The Abraham Cowley Text and Image Archive

On the Queens Repairing Somerset House
from Works (1668; editor's copy)

WHen God (the Cause to Me and Men unknown)
Forsook the Royal Houses, and his Own,
And both abandon'd to the Common Foe;
How near to ruine did my Glories go?
Nothing remain'd t' adorn this Princely place
Which Covetous hands could Take, or Rude Deface.
In all my rooms and galleries I found
The richest Figures torn, and all around
Dismembred Statues of great Heroes lay;
Such Naseby's Field seem'd on the fatal Day.  10
And Me, when nought for Robbery was left,
They starv'd to death; the gasping walls were cleft,
The Pillars sunk, the Roofs above me wept,
No sign of Spring, or Joy, my Garden kept,
Nothing was seen which could content the Eye,
Till Dead the impious Tyrant Here did lye.
      See how my face is chang'd, and what I am
Since my true Mistress, and now Foundress, came.
It does not fill her Bounty to restore
Me as I was (nor was I small) before.  20
She imitates the Kindness to Her shown;
She does, like Heaven (which the dejected Throne
At once restores, fixes, and higher rears.)
Strengthen, Enlarge, Exalt what she Repairs.
And now I dare (though proud I must not be,
Whil'st my great Mistress I so Humble see
In all her various Glories) now I dare
Ev'n with the proudest Palaces compare,
My Beauty, and Convenience will (I'm sure)
So just a boast with Modesty endure.  30
And all must to me yield, when I shall tell,
How I am plac'd, and Who does in me dwell.
      Before my Gate a Street's broad Channel goes,
Which still with Waves of crowding people flows,
And every day there passes by my side,
Up to its Western Reach, the London Tide,
The Spring-Tides of the Term; my Front looks down
On all the Pride, and Business of the Town.
My other Front (for as in Kings we see
The liveliest Image of the Deity,  40
We in their Houses should Heaven's likeness find,
Where nothing can be said to be Behind)
My other fair and more Majestick Face
(Who can the Fair to more advantage place?)
For ever gazes on it self below
In the best Mirrour that the world can show.
      And here, Behold, in a long bending row,
How two joynt Cities make one glorious Bow,
The Midst, the noblest place, possess'd by Me;
Best to be Seen by all, and all O'resee.  50
Which way soe'r I turn my joyful Eye,
Here the Great Court, there the rich Town, I spy;
On either side dwells Safety and Delight;
Wealth on the Left, and Power upon the Right.
T' assure yet my defence, on either hand,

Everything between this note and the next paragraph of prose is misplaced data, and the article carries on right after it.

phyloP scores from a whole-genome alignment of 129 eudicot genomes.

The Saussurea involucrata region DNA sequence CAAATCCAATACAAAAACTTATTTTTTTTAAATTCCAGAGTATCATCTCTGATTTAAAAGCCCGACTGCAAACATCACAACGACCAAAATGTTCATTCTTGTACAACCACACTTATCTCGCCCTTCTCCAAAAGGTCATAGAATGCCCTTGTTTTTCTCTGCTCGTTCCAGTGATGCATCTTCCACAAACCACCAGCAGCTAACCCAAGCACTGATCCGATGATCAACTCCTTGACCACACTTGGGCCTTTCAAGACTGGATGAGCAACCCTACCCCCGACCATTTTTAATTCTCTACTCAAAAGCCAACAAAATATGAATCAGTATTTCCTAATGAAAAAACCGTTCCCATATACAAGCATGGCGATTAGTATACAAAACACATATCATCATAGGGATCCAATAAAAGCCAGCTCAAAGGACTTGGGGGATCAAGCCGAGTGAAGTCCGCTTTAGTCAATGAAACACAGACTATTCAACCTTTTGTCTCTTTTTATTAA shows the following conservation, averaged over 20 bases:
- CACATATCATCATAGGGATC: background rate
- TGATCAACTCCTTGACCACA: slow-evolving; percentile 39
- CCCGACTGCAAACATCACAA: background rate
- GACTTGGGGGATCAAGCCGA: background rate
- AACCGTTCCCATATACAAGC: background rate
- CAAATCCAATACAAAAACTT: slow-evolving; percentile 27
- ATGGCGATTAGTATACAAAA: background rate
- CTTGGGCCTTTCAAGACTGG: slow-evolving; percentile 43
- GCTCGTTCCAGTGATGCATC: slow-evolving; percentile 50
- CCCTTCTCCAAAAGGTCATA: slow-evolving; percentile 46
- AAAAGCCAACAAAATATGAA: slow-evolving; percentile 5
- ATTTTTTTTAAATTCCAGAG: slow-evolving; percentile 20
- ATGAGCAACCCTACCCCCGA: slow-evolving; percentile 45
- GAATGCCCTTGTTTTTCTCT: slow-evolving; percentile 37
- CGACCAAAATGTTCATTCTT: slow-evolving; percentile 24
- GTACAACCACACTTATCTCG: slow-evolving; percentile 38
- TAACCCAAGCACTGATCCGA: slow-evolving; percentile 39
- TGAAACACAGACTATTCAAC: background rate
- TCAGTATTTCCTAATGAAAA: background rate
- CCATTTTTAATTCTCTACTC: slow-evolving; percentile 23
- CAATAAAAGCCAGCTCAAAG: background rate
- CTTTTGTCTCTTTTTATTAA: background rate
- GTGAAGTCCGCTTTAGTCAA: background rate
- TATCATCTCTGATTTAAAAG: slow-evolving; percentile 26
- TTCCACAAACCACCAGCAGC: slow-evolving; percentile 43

Like mighty Forts, in equal distance stand
Two of the best and stateliest piles, which e're
Man's liberal Piety of old did rear,
Where the two Princes of th' Apostles Band,
My Neighbours and my Guards, watch and command.  60
      My warlike Guard of Ships, which farther lye,
Might be my Object too, were not the Eye
Stopt by the Houses of that wondrous Street
Which rides o're the broad River, like a Fleet.
The Stream's eternal Siege they fixt abide,
And the swoln Stream's Auxiliary Tide,
Though both their ruine with joynt power conspire,
Both to out-brave, they nothing dread but Fire.
And here my Thames, though it more gentle be
Than any Flood, so strength'ned by the Sea,  70
Finding by Art his Natural forces broke,
And bearing, Captive-like, the Arched Yoke,
Do's roar, and foam, and rage at the disgrace,
But recomposes strait and calms his Face,
Is into reverence and submission strook,
As soon as from afar he does but look
Tow'rds the White Palace where that King does reign
Who lays his Laws and Bridges o're the Main.
      Amidst these lowder Honours of my Seat,
And two vast Cities, troublesomly Great,  80
In a large various plain the Country too
Opens her gentler blessings to my View,
In me the Active and the Quiet Mind
By different wayes equal content may find.
If any prouder Vertuoso's sence
At that part of my Prospect take offence,
By which the meaner Cabanes are descri'd,
Of my Imperial River's humbler side,
If they call that a Blemish, let them know,
God, and my God-like Mistress, think not so;  90
For the distrest and the afflicted lye
Most in their Care, and always in their Eye.
      And thou, fair River, who still pay'st to Me
Just Homage, in thy passage to the Sea,
Take here this one Instruction as thou goest;
When thy mixt Waves shall visit every Coast,
When round the world their Voyage they shall make,
And back to Thee some secret Channels take,
Ask them what nobler sight they e're did meet
Except thy mighty Master's Soveraign Fleet,  100
Which now triumphant o're the Main does ride,
The Terror of all Lands, the Ocean's Pride.
      From hence his Kingdom's Happy now at last,
(Happy, if Wise by their Misfortunes past)
From hence may Omens take of that success
Which both their future Wars and Peace shall bless:
The Peaceful Mother on mild Thames does build,
With her Son's Fabricks the rough Sea is fill'd.

This text normalized in the same way as Cowley's "Hymn to Light."
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